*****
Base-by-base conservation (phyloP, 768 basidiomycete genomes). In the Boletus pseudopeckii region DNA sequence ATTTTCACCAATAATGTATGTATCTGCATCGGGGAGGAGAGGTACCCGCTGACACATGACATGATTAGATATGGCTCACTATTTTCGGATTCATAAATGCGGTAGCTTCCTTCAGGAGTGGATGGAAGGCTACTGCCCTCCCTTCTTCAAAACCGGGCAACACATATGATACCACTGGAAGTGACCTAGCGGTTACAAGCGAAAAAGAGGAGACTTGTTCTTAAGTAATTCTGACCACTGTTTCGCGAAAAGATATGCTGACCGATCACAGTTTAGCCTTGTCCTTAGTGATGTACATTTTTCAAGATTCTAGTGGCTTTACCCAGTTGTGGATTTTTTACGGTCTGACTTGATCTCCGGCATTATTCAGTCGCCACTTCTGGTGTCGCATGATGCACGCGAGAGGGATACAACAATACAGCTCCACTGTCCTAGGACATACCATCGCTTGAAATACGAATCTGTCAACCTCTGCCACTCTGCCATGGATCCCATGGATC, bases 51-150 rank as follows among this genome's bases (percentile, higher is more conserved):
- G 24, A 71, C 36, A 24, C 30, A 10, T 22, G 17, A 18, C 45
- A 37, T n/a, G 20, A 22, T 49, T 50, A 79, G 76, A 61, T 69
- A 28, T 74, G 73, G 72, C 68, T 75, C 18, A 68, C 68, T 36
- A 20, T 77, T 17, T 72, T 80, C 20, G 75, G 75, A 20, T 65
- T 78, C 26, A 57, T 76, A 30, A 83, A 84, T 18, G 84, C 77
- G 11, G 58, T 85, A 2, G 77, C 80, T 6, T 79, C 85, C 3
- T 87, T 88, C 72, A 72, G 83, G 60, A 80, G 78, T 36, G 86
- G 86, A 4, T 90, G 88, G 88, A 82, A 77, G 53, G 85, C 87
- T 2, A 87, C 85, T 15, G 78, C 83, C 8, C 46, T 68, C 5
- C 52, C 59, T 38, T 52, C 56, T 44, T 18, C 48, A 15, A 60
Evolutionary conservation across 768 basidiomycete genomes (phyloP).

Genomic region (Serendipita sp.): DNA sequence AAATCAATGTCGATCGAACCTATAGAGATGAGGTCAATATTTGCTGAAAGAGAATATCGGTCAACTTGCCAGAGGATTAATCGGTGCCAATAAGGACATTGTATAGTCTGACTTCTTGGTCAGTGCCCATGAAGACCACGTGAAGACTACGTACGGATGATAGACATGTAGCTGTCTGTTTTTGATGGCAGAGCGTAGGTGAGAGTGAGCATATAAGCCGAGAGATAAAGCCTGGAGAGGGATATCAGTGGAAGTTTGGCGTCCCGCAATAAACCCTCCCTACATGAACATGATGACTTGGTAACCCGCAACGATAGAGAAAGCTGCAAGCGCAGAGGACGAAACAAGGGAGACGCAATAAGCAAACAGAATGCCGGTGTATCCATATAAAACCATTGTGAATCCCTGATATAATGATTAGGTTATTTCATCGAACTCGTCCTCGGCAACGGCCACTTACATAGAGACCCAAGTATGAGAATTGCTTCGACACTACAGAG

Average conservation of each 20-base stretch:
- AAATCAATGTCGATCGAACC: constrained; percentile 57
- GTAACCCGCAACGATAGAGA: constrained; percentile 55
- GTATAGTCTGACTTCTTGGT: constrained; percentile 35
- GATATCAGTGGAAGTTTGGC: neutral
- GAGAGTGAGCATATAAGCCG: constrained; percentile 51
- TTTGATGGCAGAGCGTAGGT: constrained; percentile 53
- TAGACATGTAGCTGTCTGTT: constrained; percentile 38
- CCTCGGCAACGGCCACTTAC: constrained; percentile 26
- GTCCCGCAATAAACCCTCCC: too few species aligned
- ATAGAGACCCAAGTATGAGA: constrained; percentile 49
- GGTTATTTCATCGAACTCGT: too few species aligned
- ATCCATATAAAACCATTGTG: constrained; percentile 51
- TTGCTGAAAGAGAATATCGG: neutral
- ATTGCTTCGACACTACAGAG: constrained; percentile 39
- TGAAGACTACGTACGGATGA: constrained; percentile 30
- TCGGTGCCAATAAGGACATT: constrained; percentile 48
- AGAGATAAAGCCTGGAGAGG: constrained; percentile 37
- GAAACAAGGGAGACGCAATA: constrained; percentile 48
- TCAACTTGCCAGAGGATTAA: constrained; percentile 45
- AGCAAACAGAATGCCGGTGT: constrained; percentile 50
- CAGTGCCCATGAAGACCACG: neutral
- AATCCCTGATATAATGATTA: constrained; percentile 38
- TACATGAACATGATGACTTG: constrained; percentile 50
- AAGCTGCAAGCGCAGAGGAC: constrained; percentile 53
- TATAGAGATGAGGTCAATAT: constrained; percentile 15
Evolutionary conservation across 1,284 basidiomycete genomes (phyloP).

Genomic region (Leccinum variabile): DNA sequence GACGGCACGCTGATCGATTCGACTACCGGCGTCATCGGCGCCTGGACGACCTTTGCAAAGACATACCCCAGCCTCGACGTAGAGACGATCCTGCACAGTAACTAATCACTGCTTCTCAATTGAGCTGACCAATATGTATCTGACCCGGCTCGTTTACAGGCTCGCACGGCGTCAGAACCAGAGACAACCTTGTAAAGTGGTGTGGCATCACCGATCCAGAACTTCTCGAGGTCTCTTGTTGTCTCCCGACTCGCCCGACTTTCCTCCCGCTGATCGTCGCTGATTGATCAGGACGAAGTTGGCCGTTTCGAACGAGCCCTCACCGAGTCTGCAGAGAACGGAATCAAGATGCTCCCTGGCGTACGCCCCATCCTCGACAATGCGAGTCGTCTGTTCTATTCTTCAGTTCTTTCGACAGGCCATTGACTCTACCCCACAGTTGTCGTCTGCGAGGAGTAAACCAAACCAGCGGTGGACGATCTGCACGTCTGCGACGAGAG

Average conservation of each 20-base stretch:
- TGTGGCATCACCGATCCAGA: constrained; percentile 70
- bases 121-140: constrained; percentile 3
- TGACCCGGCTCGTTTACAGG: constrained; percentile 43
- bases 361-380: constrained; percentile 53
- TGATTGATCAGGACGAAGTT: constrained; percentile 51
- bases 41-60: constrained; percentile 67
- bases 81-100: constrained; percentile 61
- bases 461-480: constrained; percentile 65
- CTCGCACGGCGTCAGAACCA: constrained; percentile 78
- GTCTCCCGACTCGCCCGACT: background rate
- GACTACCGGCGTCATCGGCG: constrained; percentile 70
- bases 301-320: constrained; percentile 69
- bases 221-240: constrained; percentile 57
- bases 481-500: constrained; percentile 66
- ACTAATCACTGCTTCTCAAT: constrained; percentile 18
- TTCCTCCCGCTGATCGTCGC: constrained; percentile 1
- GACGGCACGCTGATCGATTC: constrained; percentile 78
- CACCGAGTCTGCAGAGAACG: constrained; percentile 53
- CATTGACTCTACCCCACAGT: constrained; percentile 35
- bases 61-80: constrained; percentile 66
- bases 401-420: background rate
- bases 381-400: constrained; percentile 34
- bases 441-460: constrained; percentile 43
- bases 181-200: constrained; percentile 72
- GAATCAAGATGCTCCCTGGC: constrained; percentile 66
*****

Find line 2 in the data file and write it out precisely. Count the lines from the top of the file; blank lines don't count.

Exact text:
- G 24, A 71, C 36, A 24, C 30, A 10, T 22, G 17, A 18, C 45